As previously mentioned, the basis for the modern scientific method as practiced and believed in by the great majority of scientists is an underlying assumption of philosophical naturalism – that matter and energy are absolutely all that exists, and the mental and spiritual are illusory, or epiphenomenal and generated by the workings of matter and energy. This scientific method inherently ignores spiritual phenomena and assumes that all that is real is objectively measurable and testable. This is its foundational assumption.

Certainly, the origin and foundational development of modern science owe very much to Theism and the “Judeo-Christian suppositions (this fact ignored by most scientists or at least most members of the AAAS), and there is an obvious major philosophical error in assuming that matter and energy are all there is since mind (including the mind and the free will of the scientist himself) must be imaginary or epiphenomenal . Unfortunately, this erroneous and irrational materialistic belief system is held to by most members of the scientific establishment, at least the movers and shakers and acknowledged master practitioners (members of the AAAS and NAS for instance). Even if they do have a spiritual belief system they generally keep it to themselves. That can be a career destroyer.

I think the mindset regarding the proper "scientific method" as being totally reductionistic is so powerful and pervasive in our society that it is very unlikely that the scientific method as practiced will be revised along such lines as you suggest (maybe except for a few parapsychologists).
(This post was last modified: 2021-06-30, 01:03 AM by nbtruthman.)
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(2021-06-28, 10:35 PM)nbtruthman Wrote: As previously mentioned, the basis for the modern scientific method as practiced and believed in by the great majority of scientists is an underlying assumption of philosophical naturalism – that matter and energy are absolutely all that exists, and the mental and spiritual are illusory, or epiphenomenal and generated by the workings of matter and energy. This scientific method inherently ignores spiritual phenomena and assumes that all that is real is objectively measurable and testable. This is its foundational assumption.

Certainly, the origin and foundational development of modern science owe very much to Theism and the “Judeo-Christian suppositions (this fact ignored by most scientists or at least most members of the AAAS), and there is an obvious major philosophical error in assuming that matter and energy are all there is since mind (including the mind and the free will of the scientist himself) must be imaginary or epiphenomenal . Unfortunately, this erroneous and irrational materialistic belief system is held to by most members of the scientific establishment, at least the movers and shakers and acknowledged master practitioners (members of the AAAS for instance). Even if they do have a spiritual belief system they generally keep it to themselves. That can be a career destroyer.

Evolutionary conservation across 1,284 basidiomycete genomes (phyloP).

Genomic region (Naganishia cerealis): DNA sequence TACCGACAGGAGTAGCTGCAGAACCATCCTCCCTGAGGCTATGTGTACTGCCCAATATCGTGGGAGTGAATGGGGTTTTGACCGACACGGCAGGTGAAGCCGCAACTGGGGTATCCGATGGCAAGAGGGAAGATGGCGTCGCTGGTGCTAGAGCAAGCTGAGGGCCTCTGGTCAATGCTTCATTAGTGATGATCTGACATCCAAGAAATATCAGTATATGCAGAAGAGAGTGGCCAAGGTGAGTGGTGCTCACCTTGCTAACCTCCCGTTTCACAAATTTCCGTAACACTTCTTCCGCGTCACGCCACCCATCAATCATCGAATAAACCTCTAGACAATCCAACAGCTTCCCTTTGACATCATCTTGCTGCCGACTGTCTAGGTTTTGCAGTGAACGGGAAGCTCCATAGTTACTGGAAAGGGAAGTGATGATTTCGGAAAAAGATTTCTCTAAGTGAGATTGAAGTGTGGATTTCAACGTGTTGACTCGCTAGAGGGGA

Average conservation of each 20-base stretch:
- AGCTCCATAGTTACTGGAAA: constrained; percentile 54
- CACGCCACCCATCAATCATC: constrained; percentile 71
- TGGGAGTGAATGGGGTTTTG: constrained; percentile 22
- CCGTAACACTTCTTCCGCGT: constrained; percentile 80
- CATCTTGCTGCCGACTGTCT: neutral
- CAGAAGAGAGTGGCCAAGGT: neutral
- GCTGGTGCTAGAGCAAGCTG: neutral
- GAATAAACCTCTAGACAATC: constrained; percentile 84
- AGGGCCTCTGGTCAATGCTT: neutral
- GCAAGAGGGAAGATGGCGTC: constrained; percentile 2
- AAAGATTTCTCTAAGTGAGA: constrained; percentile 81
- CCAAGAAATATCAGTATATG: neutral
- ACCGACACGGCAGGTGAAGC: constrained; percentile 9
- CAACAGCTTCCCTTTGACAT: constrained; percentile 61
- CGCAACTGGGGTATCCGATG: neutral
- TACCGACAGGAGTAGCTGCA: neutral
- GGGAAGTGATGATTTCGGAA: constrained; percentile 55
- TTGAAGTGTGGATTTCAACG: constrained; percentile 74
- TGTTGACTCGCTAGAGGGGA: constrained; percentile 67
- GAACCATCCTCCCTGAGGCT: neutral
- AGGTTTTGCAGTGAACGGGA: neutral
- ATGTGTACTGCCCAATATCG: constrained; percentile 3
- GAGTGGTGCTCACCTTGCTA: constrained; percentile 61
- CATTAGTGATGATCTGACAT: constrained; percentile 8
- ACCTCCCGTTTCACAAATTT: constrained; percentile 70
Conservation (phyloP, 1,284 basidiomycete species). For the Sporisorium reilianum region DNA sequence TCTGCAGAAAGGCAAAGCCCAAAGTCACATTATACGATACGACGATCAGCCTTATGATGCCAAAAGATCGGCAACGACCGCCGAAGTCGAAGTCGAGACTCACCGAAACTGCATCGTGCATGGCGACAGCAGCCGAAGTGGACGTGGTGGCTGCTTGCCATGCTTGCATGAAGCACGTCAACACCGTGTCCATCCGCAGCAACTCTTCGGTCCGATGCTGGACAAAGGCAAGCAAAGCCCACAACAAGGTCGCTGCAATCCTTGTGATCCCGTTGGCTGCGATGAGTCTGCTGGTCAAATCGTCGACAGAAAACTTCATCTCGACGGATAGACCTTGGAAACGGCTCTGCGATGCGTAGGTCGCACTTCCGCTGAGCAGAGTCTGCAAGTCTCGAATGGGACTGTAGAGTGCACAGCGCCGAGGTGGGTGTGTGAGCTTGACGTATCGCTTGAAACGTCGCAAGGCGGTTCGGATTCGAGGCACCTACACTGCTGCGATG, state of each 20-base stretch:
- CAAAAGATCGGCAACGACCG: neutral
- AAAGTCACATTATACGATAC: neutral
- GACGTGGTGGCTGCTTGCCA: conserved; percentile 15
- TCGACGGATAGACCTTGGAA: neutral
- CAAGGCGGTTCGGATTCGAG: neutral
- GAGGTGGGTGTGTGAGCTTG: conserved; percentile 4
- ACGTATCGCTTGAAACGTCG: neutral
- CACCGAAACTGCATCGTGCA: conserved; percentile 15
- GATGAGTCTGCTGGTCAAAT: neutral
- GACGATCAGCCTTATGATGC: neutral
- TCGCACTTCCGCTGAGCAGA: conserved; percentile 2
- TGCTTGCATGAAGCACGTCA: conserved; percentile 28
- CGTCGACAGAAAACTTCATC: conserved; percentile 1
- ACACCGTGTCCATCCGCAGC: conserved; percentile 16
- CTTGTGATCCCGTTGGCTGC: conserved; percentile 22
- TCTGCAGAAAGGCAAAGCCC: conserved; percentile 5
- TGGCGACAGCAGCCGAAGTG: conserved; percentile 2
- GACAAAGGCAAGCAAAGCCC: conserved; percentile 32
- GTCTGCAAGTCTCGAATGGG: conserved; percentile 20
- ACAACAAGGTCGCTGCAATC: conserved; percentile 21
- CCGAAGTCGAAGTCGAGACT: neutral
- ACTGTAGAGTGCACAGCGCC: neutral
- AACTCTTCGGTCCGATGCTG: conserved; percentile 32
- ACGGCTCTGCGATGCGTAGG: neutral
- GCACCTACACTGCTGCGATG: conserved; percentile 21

I think the mindset regarding the proper "scientific method" as being totally reductionistic is so powerful and pervasive in our society that it is very unlikely that the scientific method as practiced will be revised along such lines as you suggest (maybe except for a few parapsychologists).

I don't if it's pervasive in society, at least beyond the West. Asia, Eastern Europe, South America - it seems to me there is more acceptance of non-reductionist science there?

Josephson, Morhroff, and Sheldrake are scientists after all.
'Historically, we may regard materialism as a system of dogma set up to combat orthodox dogma...Accordingly we find that, as ancient orthodoxies disintegrate, materialism more and more gives way to scepticism.'

- Bertrand Russell


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(2021-06-25, 03:45 PM)Sciborg_S_Patel Wrote: What’s out there when our brains quit telling us stories?

Hans Busstra

These types of questions seem so silly to me now.
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  • Stan Woolley
(2021-06-29, 11:49 PM)Hurmanetar Wrote: These types of questions seem so silly to me now.

Now?
(2021-06-30, 11:48 AM)Silence Wrote: Now?

He probably means he’s moved on, or to put it another way, is growing up.  Wink
Oh my God, I hate all this.   Surprise
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  • Silence
Thanks Steve.  That makes sense.  I didn't connect those dots which probably means something about me. Wink
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(2021-06-29, 11:35 PM)Sciborg_S_Patel Wrote: I don't if it's pervasive in society, at least beyond the West. Asia, Eastern Europe, South America - it seems to me there is more acceptance of non-reductionist science there?

Josephson, Morhroff, and Sheldrake are scientists after all.

I agree that absolute reductionism in the scientific method as practiced is rigidly enforced primarily in the West, particularly in the USA and the UK. Of course, the scientistic practitioners in the West consider their belief system to be the pinnacle of Big Science with a capital BS, and their brethren in these other non-Western countries to be indulging in woo.
(This post was last modified: 2021-06-30, 06:46 PM by nbtruthman.)